Choosing paint for shelving

      Choosing a paint that will be suitable for bookshelves. April 2, 2002

Question
I have to finish a built-in bookshelf wall unit to match the interior trim color in a client's home. I used poplar and MDF in its construction. After a disaster using acrylic paint several years ago (the customer's books stuck to the shelves), I switched to oil based alkyd paint. No sticking or forever-tacky finish, but it yellows in a year or so if not exposed to sunlight. I would prefer to use the acrylic paint but fear a repeat of my past experience. Has acrylic paint changed any over the past five years to solve the drying problem? Are there any pigmented w.b. lacquer finishes that I can have color matched?

Forum Responses
I have a friend that had the same problem. He ended up putting two coats of polyurethane over the acrylic paint. Worked like a champ. The surface was solid and nothing stuck to it.



From contributor S:
Make sure the color of the trim is made in a flat paint. This will give your first coat of waterborne urethane some adhesion. You can recoat over waterborne urethane within 2 hours and get a chemical bond, but anything longer and you should scuff sand to promote adhesion. Look for a non-yellowing WB urethane. If the bookshelf will be subjected to a lot of abuse, look for a two-component WB urethane. Either product should cure in about 2 weeks after application, so avoid restocking the shelves too quickly.

Lenmar makes a nice two component urethane that has been approved by the MFMA (Maple Floor Manufacturers Assoc). If it will stand up to gym floors, it will pass the test on your project.



From the original questioner:
I hadn't thought of top coating with a clear coat. What kind of cure time should I give the acrylic paint before adding the w. b. finish coat? I have used Oxford Hybrid Super-clear polyurethane before and have enough for this job. Would that fit the bill?


From contributor S:
Has the bookcase been primed? Based on your substrates, it would be best to coat both the MDF and poplar with a shellac based pigmented primer like BIN from Zinsser. Allow the BIN to dry for about 24 hours and make sure you have a lot of fresh air ventilation. You also might want to consider tinting the primer to help in the initial hiding. The topcoat should have a formula, so cut the formula in half and add that to the primer.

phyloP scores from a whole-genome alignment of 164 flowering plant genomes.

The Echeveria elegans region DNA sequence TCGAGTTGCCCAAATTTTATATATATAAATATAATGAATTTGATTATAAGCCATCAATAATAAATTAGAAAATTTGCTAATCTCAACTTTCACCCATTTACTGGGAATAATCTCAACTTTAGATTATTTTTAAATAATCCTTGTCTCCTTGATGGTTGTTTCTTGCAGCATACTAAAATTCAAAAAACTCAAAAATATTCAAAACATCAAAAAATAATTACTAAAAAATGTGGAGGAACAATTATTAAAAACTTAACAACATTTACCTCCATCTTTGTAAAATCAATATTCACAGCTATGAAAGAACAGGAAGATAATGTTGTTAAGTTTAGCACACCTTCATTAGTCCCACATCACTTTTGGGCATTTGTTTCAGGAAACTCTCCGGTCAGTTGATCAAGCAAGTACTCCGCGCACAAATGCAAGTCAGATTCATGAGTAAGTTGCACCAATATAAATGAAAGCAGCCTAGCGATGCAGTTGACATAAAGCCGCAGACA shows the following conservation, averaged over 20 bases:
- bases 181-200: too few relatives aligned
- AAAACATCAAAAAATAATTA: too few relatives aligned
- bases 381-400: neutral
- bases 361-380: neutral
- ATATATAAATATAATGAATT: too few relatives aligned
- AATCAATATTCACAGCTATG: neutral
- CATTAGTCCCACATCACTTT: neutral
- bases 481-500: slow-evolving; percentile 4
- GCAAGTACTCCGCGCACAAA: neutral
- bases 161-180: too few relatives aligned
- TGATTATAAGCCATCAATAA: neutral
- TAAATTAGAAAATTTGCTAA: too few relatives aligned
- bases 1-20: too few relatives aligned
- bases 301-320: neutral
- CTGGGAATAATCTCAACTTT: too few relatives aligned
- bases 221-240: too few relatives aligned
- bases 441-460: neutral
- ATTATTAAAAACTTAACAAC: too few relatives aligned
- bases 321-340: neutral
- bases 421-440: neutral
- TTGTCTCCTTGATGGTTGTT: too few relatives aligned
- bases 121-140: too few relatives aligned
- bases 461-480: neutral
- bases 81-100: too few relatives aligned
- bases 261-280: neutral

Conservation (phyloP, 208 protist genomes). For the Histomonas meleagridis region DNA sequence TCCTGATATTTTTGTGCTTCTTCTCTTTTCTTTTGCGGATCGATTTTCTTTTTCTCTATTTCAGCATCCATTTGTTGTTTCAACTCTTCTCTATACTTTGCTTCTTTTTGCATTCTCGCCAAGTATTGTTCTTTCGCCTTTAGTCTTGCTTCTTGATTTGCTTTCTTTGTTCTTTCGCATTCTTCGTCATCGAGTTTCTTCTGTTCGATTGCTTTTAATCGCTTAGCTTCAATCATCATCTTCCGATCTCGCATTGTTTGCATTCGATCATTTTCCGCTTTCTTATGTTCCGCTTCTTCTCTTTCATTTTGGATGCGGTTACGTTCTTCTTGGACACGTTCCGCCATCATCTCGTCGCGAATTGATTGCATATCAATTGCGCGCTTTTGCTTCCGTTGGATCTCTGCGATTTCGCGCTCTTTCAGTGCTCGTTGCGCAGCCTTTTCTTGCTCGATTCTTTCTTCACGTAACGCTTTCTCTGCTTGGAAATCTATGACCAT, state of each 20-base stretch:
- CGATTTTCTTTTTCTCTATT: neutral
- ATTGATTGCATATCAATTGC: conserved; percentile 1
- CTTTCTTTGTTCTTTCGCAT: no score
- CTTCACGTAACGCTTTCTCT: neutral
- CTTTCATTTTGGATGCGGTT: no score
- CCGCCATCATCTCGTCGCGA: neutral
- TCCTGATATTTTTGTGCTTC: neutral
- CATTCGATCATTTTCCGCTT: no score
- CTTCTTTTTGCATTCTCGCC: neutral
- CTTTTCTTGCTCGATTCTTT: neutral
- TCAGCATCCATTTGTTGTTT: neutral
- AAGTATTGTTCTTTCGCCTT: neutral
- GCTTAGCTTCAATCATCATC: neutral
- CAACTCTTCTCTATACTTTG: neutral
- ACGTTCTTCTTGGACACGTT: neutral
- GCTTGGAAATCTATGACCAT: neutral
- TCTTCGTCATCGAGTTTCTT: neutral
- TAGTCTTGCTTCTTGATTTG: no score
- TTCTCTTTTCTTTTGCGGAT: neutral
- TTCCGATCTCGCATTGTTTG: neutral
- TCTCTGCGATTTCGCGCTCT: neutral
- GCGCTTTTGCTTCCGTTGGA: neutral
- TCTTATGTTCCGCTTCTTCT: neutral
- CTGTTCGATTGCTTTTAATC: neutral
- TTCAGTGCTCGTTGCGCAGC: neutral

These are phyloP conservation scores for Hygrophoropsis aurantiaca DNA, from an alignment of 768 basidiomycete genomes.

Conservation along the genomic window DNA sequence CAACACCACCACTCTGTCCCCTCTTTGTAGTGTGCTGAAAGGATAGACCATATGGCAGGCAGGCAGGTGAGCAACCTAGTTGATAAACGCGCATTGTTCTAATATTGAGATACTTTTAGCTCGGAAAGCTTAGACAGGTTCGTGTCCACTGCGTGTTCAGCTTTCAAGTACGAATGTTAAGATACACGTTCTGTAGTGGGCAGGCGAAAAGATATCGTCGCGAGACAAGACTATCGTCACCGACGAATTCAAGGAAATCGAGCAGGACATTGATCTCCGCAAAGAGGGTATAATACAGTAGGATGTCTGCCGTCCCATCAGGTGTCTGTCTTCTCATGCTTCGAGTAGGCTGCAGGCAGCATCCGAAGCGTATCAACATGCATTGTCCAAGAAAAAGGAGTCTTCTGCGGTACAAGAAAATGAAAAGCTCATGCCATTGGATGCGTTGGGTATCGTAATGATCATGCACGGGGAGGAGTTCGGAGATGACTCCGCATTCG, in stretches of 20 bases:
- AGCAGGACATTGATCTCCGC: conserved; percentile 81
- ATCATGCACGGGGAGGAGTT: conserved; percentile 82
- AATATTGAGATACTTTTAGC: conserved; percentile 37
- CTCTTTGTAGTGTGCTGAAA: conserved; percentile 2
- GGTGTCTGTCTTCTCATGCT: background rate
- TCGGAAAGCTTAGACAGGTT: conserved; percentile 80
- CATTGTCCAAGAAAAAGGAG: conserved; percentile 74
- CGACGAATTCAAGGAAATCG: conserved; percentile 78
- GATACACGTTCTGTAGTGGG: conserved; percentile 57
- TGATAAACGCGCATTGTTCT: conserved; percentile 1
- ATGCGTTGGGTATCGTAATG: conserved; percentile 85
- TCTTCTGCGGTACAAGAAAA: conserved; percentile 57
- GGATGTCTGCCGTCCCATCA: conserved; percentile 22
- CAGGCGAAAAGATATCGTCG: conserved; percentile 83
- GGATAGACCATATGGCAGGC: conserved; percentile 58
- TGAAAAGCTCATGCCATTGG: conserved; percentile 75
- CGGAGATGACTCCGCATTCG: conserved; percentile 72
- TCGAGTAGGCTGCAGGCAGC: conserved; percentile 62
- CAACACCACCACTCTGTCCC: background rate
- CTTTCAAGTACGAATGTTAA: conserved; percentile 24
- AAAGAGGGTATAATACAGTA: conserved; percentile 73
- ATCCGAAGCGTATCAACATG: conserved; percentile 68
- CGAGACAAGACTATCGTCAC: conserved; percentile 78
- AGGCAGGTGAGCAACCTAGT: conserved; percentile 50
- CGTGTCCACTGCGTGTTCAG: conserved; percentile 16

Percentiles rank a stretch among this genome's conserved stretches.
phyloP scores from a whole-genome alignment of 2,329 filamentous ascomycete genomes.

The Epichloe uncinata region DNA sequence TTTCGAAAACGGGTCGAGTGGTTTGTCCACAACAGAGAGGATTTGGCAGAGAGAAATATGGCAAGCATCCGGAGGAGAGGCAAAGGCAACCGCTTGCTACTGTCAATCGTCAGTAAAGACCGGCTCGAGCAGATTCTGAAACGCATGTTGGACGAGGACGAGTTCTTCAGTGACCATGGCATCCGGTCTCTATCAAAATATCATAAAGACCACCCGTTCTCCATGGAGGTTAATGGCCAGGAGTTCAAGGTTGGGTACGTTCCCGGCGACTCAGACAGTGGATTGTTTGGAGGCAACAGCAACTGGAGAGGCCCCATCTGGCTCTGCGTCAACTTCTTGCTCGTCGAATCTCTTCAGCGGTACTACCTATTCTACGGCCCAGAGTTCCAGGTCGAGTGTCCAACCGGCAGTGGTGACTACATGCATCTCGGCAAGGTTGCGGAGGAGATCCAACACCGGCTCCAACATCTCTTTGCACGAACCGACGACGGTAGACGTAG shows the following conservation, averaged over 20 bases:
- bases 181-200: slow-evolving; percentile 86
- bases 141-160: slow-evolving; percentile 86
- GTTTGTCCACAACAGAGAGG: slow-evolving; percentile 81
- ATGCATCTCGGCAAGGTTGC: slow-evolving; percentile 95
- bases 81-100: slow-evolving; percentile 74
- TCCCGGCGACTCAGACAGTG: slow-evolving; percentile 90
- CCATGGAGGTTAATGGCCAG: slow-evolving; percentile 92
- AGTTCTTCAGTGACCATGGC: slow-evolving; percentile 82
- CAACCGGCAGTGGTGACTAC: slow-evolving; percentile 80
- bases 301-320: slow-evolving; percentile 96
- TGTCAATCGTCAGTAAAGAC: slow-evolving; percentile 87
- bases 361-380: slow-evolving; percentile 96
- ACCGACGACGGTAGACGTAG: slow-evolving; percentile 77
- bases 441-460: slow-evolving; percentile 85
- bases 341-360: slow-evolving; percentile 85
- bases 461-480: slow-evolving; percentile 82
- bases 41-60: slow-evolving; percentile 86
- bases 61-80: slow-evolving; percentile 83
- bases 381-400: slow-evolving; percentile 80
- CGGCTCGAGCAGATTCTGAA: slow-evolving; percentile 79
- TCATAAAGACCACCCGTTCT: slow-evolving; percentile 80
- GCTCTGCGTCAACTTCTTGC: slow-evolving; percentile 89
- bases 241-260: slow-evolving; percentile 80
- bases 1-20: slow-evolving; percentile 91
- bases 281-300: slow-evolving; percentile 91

Then you can apply the flat latex paint. Two coats over the tinted primer should give you a uniform appearance. Allow the latex paint to dry overnight before topcoating with WB urethane.

Check with Oxford to see if they have a sheen level that will match the sheen level of the existing trim. You do not want to discolor the paint with the urethane. Also, do not use steel wool when working with the WB urethane. Two coats should be sufficient and allow the film to cure for approximately 2 weeks.



Latex paint takes about one month to fully dry. I painted shelves with Pitts Manor Hall interior semi gloss. Waited one month, and then no sticking. You might also want to look at a paint called Breakthrough (waterbase). They claim it is the most durable paint available. A good shop can tint to almost any color. Available in different gloss levels. Spray or work fast with a brush/roller/pad because it dries very fast. A problem with the system of clear coating over paint is that touch-up/repair is difficult. Someone will have to sand through the clear coat, repaint, and then re-clear coat. Better to use a top quality latex or breakthrough.


From the original questioner:
Good point - touch-up would be a problem. I would be clear coating just the shelves so if it were necessary to repair, it might be easier to just refinish the whole shelf. I've used Breakthrough before and I'll look into the possibility of matching its white to Behrs ultra white color.


The comments below were added after this Forum discussion was archived as a Knowledge Base article (add your comment).

Comment from contributor K:
I've used Breakthrough many times on interior floors and exterior wooded stairs and it really is extremely tough. Once it's dry, there's no plastic-like stickiness at all and it sands easily, like an alkyd. It smells terrible and dries so fast that it's hard to work with. I would recommend looking into using Floetrol or other additives.



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